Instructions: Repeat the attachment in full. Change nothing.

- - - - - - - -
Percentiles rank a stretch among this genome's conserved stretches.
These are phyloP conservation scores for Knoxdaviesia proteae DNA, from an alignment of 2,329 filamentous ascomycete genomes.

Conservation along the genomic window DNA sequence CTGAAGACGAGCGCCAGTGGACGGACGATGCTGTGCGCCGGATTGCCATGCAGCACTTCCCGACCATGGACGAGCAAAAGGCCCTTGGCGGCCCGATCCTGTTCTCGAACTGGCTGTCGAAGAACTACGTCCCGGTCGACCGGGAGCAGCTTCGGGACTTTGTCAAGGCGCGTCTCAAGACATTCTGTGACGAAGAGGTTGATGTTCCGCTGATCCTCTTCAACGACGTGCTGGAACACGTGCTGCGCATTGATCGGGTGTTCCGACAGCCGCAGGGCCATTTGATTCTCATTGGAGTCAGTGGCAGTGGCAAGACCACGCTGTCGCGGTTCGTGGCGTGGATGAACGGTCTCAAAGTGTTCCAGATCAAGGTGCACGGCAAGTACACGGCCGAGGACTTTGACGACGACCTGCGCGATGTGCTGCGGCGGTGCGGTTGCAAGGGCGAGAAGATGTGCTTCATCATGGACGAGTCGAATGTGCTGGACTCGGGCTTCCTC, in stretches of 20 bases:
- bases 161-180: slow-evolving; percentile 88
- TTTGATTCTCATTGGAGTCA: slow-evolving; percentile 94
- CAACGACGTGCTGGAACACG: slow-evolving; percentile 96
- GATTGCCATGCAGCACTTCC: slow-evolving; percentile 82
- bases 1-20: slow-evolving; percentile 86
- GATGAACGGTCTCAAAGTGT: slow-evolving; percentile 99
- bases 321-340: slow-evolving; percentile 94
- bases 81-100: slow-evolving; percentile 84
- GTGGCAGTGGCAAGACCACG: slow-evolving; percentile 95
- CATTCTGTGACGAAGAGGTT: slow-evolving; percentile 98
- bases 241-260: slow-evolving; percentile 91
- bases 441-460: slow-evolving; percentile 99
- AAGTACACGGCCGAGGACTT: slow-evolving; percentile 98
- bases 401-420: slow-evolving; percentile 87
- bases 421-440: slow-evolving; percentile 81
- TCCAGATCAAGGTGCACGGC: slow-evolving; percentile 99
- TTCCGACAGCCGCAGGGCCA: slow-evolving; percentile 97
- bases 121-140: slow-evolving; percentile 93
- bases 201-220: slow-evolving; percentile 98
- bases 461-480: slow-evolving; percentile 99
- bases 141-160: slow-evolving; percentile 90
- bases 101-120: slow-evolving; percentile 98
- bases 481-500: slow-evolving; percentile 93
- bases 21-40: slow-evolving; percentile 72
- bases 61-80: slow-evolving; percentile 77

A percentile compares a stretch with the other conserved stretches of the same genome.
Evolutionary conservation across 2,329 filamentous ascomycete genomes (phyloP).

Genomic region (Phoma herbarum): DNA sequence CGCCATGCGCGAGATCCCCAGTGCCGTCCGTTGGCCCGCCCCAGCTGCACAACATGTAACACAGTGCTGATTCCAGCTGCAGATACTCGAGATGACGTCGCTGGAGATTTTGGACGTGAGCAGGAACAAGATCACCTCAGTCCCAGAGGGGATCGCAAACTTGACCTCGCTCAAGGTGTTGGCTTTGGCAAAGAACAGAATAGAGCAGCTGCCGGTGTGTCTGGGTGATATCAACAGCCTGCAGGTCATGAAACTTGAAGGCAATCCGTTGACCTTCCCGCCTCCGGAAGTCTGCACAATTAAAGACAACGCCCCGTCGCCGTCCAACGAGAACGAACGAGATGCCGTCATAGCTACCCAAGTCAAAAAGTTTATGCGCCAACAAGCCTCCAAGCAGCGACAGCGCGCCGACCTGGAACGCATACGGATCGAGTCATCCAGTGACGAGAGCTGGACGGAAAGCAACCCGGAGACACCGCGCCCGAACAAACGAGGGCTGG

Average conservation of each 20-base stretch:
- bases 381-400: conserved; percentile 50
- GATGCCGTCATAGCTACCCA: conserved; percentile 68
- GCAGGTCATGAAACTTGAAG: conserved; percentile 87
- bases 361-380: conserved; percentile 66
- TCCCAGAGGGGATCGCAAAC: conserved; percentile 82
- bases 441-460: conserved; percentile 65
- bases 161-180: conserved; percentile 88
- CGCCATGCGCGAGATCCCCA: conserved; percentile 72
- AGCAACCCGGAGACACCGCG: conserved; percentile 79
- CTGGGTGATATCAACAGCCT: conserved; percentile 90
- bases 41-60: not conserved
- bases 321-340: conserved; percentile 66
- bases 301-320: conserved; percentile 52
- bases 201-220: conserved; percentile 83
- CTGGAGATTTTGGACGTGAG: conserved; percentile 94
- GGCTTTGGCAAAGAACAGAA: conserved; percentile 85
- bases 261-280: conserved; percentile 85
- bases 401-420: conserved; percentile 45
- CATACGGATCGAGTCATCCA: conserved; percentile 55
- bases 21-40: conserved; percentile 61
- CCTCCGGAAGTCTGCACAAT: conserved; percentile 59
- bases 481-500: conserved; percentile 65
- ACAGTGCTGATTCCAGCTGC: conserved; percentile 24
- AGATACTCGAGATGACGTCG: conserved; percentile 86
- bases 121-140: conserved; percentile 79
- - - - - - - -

Percentiles rank a stretch among this genome's conserved stretches.
These are phyloP conservation scores for Knoxdaviesia proteae DNA, from an alignment of 2,329 filamentous ascomycete genomes.

Conservation along the genomic window DNA sequence CTGAAGACGAGCGCCAGTGGACGGACGATGCTGTGCGCCGGATTGCCATGCAGCACTTCCCGACCATGGACGAGCAAAAGGCCCTTGGCGGCCCGATCCTGTTCTCGAACTGGCTGTCGAAGAACTACGTCCCGGTCGACCGGGAGCAGCTTCGGGACTTTGTCAAGGCGCGTCTCAAGACATTCTGTGACGAAGAGGTTGATGTTCCGCTGATCCTCTTCAACGACGTGCTGGAACACGTGCTGCGCATTGATCGGGTGTTCCGACAGCCGCAGGGCCATTTGATTCTCATTGGAGTCAGTGGCAGTGGCAAGACCACGCTGTCGCGGTTCGTGGCGTGGATGAACGGTCTCAAAGTGTTCCAGATCAAGGTGCACGGCAAGTACACGGCCGAGGACTTTGACGACGACCTGCGCGATGTGCTGCGGCGGTGCGGTTGCAAGGGCGAGAAGATGTGCTTCATCATGGACGAGTCGAATGTGCTGGACTCGGGCTTCCTC, in stretches of 20 bases:
- bases 161-180: slow-evolving; percentile 88
- TTTGATTCTCATTGGAGTCA: slow-evolving; percentile 94
- CAACGACGTGCTGGAACACG: slow-evolving; percentile 96
- GATTGCCATGCAGCACTTCC: slow-evolving; percentile 82
- bases 1-20: slow-evolving; percentile 86
- GATGAACGGTCTCAAAGTGT: slow-evolving; percentile 99
- bases 321-340: slow-evolving; percentile 94
- bases 81-100: slow-evolving; percentile 84
- GTGGCAGTGGCAAGACCACG: slow-evolving; percentile 95
- CATTCTGTGACGAAGAGGTT: slow-evolving; percentile 98
- bases 241-260: slow-evolving; percentile 91
- bases 441-460: slow-evolving; percentile 99
- AAGTACACGGCCGAGGACTT: slow-evolving; percentile 98
- bases 401-420: slow-evolving; percentile 87
- bases 421-440: slow-evolving; percentile 81
- TCCAGATCAAGGTGCACGGC: slow-evolving; percentile 99
- TTCCGACAGCCGCAGGGCCA: slow-evolving; percentile 97
- bases 121-140: slow-evolving; percentile 93
- bases 201-220: slow-evolving; percentile 98
- bases 461-480: slow-evolving; percentile 99
- bases 141-160: slow-evolving; percentile 90
- bases 101-120: slow-evolving; percentile 98
- bases 481-500: slow-evolving; percentile 93
- bases 21-40: slow-evolving; percentile 72
- bases 61-80: slow-evolving; percentile 77

A percentile compares a stretch with the other conserved stretches of the same genome.
Evolutionary conservation across 2,329 filamentous ascomycete genomes (phyloP).

Genomic region (Phoma herbarum): DNA sequence CGCCATGCGCGAGATCCCCAGTGCCGTCCGTTGGCCCGCCCCAGCTGCACAACATGTAACACAGTGCTGATTCCAGCTGCAGATACTCGAGATGACGTCGCTGGAGATTTTGGACGTGAGCAGGAACAAGATCACCTCAGTCCCAGAGGGGATCGCAAACTTGACCTCGCTCAAGGTGTTGGCTTTGGCAAAGAACAGAATAGAGCAGCTGCCGGTGTGTCTGGGTGATATCAACAGCCTGCAGGTCATGAAACTTGAAGGCAATCCGTTGACCTTCCCGCCTCCGGAAGTCTGCACAATTAAAGACAACGCCCCGTCGCCGTCCAACGAGAACGAACGAGATGCCGTCATAGCTACCCAAGTCAAAAAGTTTATGCGCCAACAAGCCTCCAAGCAGCGACAGCGCGCCGACCTGGAACGCATACGGATCGAGTCATCCAGTGACGAGAGCTGGACGGAAAGCAACCCGGAGACACCGCGCCCGAACAAACGAGGGCTGG

Average conservation of each 20-base stretch:
- bases 381-400: conserved; percentile 50
- GATGCCGTCATAGCTACCCA: conserved; percentile 68
- GCAGGTCATGAAACTTGAAG: conserved; percentile 87
- bases 361-380: conserved; percentile 66
- TCCCAGAGGGGATCGCAAAC: conserved; percentile 82
- bases 441-460: conserved; percentile 65
- bases 161-180: conserved; percentile 88
- CGCCATGCGCGAGATCCCCA: conserved; percentile 72
- AGCAACCCGGAGACACCGCG: conserved; percentile 79
- CTGGGTGATATCAACAGCCT: conserved; percentile 90
- bases 41-60: not conserved
- bases 321-340: conserved; percentile 66
- bases 301-320: conserved; percentile 52
- bases 201-220: conserved; percentile 83
- CTGGAGATTTTGGACGTGAG: conserved; percentile 94
- GGCTTTGGCAAAGAACAGAA: conserved; percentile 85
- bases 261-280: conserved; percentile 85
- bases 401-420: conserved; percentile 45
- CATACGGATCGAGTCATCCA: conserved; percentile 55
- bases 21-40: conserved; percentile 61
- CCTCCGGAAGTCTGCACAAT: conserved; percentile 59
- bases 481-500: conserved; percentile 65
- ACAGTGCTGATTCCAGCTGC: conserved; percentile 24
- AGATACTCGAGATGACGTCG: conserved; percentile 86
- bases 121-140: conserved; percentile 79